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Category:    Home > Reviews > Action > Drama > Prime Cut

Prime Cut

 

Picture: B     Sound: B     Extras: D     Film: B

 

 

The early 1970s were a great time for crime movies, and Prime Cut is one of the unsung titles from the period that has aged incredibly well three decades later.  In this contemporary age of special-effects driven nonsense and invincible comic-book heroes, it's always comforting for me to go back to a time when we had a regular diet of hard-boiled movies about real men doing manly things.  These were tough guys without superpowers who could only depend on their guns, fists and wits.  Movies and society have become so feminized and obsessed with political correctness since the early 1970s that it makes you wonder if we'll ever see a prime piece of machismo like Prime Cut ever again.  I sure hope so.

 

Directed by Michael Ritchie (who's best remember for comedies such as The Bad News Bears, Semi-Tough and the two Fletch movies), Prime Cut is as tough as a nickel steak.  It's the tightly told story of a clash between rival underworld factions.  Gene Hackman plays a Kansas tycoon named Mary Ann (yes, Mary Ann), who runs a meat-packing business with his half-wit hulk of a brother, and dabbles in drugs and prostitution on the side.  Mary Ann owes money to an Irish gangster in Chicago, but doesn't want to pay up.  However, the last henchman the Irishman sent to collect the debt ended up being sent back to Chicago as a pack of hot dogs.  This forces the Irish crime boss to hire one of the best in the business, a free-lance hit man named Delaney (Lee Marvin in cooler-than-cool mode) to try and collect the loot.  Delaney also discovers what's essentially a female slavery ring run by Mary Ann that exploits young orphaned women.  Marvin's hit man with a heart of gold then takes it upon himself to save one of the young women (future Oscar-winner Sissy Spacek) from bondage. 

 

Prime Cut is a simple yet sometime oblique film where not every detail is spelled out.  With a quick 86-minute running time, it's a good example of efficient cut-to-the-chase storytelling, but I'd have appreciated a few more specifics.  What sets Prime Cut apart from other gangster flicks is that most of it unfolds in a rural setting among cornfields, cows and county fairs.  It also gives us the pleasure of watching Oscar-winners Marvin and Hackman, both former U.S. Marines in real life, go mano-a-mano.  The biggest mystery of all, though, remains how a cowboy thug like Hackman's character ended up with the feminine name of Mary Ann?  A brief explanation would have been greatly appreciated, but the film never addresses the origins of such an odd name.  Johnny Cash had a hit song called "A Boy Named Sue" about a father who purposely gives his son a female name so he'll grow up fighting and become a tough guy.  That's the only plausible explanation I can fathom for a man named Mary Ann.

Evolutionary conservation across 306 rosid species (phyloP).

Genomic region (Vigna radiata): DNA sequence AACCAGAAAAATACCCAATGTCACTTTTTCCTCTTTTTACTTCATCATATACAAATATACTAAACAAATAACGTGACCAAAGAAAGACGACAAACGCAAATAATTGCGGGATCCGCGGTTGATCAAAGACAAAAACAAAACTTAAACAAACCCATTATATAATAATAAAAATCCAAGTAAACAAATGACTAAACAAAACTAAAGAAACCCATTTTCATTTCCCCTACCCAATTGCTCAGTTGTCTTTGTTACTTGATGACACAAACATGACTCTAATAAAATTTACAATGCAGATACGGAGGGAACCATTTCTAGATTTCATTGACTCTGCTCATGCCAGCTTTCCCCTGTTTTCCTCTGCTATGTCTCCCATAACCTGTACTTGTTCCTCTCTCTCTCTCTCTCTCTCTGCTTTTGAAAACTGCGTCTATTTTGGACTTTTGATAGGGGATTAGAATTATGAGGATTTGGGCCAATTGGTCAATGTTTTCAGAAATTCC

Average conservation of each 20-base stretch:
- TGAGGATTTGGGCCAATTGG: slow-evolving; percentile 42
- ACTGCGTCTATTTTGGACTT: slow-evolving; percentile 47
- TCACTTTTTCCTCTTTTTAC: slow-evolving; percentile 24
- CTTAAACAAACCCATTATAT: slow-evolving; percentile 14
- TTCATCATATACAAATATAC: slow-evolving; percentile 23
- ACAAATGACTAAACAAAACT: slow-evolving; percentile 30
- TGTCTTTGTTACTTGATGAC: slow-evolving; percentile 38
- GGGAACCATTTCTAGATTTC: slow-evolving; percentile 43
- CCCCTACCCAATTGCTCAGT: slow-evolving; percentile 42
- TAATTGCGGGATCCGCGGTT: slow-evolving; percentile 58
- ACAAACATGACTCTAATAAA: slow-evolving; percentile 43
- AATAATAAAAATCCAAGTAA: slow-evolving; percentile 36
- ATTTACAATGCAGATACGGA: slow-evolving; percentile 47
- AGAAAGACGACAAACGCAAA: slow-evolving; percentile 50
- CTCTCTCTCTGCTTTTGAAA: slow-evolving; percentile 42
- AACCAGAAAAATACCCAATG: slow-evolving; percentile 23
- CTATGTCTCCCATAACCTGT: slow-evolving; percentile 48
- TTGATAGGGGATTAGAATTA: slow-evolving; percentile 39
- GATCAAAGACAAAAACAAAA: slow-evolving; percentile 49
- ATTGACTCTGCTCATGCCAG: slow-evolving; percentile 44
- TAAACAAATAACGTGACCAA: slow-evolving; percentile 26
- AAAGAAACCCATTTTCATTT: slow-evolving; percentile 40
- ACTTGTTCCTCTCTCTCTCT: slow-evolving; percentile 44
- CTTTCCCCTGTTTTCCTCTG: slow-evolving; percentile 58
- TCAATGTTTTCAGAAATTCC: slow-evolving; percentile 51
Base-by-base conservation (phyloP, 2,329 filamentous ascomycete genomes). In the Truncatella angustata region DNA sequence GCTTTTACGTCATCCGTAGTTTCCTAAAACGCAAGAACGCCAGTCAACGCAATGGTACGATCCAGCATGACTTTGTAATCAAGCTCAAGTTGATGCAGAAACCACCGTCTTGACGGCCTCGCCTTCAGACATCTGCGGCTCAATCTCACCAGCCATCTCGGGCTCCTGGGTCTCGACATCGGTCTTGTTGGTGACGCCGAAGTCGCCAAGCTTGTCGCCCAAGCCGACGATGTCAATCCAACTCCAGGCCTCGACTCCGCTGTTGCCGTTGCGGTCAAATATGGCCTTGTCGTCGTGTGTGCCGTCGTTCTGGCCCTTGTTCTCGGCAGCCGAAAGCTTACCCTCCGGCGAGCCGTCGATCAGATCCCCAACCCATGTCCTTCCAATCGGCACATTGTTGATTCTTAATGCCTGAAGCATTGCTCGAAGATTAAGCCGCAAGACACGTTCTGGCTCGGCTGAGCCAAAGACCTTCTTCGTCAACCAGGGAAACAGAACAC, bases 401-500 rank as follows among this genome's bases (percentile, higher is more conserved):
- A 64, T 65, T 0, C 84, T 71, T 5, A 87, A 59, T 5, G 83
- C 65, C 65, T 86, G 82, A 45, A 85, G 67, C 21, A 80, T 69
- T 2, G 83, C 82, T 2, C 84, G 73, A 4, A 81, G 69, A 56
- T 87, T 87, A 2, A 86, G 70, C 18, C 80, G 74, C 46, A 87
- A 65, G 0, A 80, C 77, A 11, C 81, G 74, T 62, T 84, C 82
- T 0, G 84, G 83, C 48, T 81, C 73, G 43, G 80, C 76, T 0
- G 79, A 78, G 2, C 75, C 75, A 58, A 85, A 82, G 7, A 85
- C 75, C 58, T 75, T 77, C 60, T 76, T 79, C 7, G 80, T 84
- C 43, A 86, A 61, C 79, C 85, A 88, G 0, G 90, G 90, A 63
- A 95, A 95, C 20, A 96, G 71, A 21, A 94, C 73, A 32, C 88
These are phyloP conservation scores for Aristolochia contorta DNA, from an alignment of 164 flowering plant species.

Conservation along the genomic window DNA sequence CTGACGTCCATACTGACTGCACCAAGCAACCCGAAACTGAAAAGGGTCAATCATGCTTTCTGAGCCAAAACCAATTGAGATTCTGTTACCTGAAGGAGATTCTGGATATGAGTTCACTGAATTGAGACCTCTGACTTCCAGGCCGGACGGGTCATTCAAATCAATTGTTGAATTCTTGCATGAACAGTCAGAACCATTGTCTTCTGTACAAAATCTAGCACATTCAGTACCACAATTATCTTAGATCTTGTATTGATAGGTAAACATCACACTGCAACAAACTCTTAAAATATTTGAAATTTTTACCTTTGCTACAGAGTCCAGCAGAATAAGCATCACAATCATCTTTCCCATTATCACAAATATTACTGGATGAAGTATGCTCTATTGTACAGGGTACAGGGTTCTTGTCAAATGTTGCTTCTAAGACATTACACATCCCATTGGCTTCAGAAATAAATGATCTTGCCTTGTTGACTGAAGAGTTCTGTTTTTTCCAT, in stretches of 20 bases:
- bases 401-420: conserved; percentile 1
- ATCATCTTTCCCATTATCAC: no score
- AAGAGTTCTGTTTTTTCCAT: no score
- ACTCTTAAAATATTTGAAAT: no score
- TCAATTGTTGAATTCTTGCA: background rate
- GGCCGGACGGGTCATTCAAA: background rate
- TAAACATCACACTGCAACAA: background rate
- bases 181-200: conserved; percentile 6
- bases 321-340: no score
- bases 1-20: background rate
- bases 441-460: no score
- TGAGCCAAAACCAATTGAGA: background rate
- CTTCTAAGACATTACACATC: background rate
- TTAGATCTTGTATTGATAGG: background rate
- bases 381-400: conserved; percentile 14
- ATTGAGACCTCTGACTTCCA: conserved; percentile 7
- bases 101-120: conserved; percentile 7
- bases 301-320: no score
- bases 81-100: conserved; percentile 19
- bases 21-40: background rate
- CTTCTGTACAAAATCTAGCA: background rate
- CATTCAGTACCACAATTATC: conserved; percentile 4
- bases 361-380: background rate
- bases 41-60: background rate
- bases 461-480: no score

A CBS production distributed theatrically by National General Pictures in 1972, Prime Cut was released on home video 20 years ago by Key Video, and has been long out of print since.  But Paramount has given the 2.35:1 Panavision film a nice anamorphic widescreen transfer with Dolby Digital 5.1 surround sound.  The picture is surprisingly color rich, while the remix from the original monophonic sound is not bad for the film’s age.  Now film buffs will be able to see Prime Cut the way it was intended for the first time in 33 years.  We can only cross our fingers and hope that Paramount will give a couple of other long overdue crime gems from the early '70s (The Friends of Eddie Coyle and Badge 373) the same DVD treatment in the very near future.  The biggest disappointment of the Prime Cut DVD is the total lack of extras.  A theatrical trailer and a poster gallery are always much appreciated on such bargain-priced catalog titles.

 

 

-   Chuck O'Leary


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